Contact Meyer Van Severen, S.C. regarding your robbery case.  (414) 270-0202

Criminal defense law firm Meyer Van Severen, S.C. works on robbery cases.  Robbery in Wisconsin is a Class E felony (15 years prison, $50,000.00 fine).  Armed robbery is a Class C felony (40 years prison, $100,000.00 fine).  If you’re facing either of these charges having a Milwaukee criminal defense attorney on your side can help.  Criminal defense attorneys Matthew R. Meyer and Benjamin T. Van Severen regularly defend robbery cases and want to help with yours.  Our criminal defense firm only handles drunk driving and criminal cases.


 What is the definition of robbery?

Section 943.32 of the Wisconsin Statutes defines robbery.

Robbery and armed robbery are related charges.  Robbery requires that the defendant “with intent to steal, takes property from the person or presence of the owner by either” either by 1) using physical force against the owner, with intent to overcome the owner’s physical resistance to take or carrying away the property or 2) by threatening the imminent use of force against the owner or another person who is present, with intent to compel the owner to submit to the taking or carrying away of the property.


 Armed robbery: what’s the difference?

Armed robbery is based on the same statutory definition listed above.  The difference is that armed robbery involves “use or threat of use of a dangerous weapon, [pepper spray,] or any article used or fashioned in a manner to lead the victim reasonably to believe that it is a dangerous weapon [or pepper spray].

Regarding these crimes, the term “owner” means a person in possession of the property, whether that person’s possession is lawful or unlawful.  This means that in certain cases, even if the “victim” illegally possesses the property, one cannot commit robbery or armed robbery in an attempt to remedy the illegal activity.  These definitions must be understood by your defense attorney before quality robbery defense can be provided to you.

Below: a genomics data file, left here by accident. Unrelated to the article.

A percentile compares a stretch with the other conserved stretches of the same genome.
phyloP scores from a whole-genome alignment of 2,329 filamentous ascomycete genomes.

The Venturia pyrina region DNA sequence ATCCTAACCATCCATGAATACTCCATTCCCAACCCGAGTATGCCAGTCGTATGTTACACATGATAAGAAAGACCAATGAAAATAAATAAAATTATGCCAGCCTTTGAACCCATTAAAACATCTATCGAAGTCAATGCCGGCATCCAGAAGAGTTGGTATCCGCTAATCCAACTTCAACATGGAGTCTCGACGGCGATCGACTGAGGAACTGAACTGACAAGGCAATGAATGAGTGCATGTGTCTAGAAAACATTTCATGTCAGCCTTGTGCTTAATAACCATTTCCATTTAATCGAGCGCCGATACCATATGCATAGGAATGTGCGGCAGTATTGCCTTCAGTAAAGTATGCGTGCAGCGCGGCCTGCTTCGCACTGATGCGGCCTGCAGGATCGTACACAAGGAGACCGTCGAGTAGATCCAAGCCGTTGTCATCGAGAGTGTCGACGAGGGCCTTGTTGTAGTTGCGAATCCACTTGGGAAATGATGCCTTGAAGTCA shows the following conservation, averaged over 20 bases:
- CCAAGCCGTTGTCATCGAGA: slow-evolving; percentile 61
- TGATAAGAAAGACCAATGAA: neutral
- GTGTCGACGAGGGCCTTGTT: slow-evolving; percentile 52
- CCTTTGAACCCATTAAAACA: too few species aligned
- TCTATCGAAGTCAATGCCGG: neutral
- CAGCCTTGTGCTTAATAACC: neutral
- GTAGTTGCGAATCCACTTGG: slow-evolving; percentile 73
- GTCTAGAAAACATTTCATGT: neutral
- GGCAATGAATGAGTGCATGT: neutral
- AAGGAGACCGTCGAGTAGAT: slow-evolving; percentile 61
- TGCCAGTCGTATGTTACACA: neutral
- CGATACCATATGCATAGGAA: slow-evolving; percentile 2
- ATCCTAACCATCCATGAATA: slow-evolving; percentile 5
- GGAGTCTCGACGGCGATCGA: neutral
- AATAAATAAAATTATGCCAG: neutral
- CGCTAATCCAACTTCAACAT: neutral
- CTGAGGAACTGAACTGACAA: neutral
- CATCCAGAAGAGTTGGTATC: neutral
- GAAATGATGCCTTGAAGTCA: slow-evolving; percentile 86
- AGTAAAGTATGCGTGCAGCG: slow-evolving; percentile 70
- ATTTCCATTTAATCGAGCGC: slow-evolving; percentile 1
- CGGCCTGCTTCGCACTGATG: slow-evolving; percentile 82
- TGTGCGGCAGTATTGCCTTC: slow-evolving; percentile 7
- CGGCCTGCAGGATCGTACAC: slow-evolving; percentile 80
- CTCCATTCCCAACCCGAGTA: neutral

How do we win my robbery case?

We will talk about that at your initial consultation.  We need to go through the facts and figure out the strengths and the weaknesses of your case.  Once that’s determined we can determine if there are any motion issues, if you’d like to negotiate a plea, or if you’d like to take your case through a jury trial.  We’re experienced criminal trial attorneys who will defend your case to get you the best results.

It’s important that your criminal defense attorney keep on top of evolving criminal law.  Robbery law has been modified with time.  State v. Moseley, 102 Wis. 2d 636, 307 N.W.2d 200 (1981) clarified that a person satisfies the definition of “owner” if the possession is “actual or constructive.”  In Moseley, employees of a restaurant were all held to be the owners of the restaurant’s money, which was kept in an office desk, because all of them had dominion and control over it.  The also involved jewelry and a purse that sat on an office shelf.  Since that jewelry and purse only had one true owner (the owner was the only person with control or interest in the property), robbery had only been committed to one individual.

Wisconsin courts have held that carrying away is required for a taking to constitute robbery.  In State v. Johnson, the Wisconsin Supreme Court reversed a conviction where the defendant never moved the automobile he was accused of robbing.  The lesson here? It’s not robbery if the thing wasn’t actually moved.


Criminal defense attorneys Meyer and Van Severen represent individuals seeking robbery defense

Matthew Meyer and Benjamin Van Severen are Milwaukee criminal defense attorney who have defended very serious cases, including robbery.  We can assist you in preparing your best criminal defense.  If you need help with robbery defense, contact Meyer Van Severen, S.C. today at (414) 270-0202.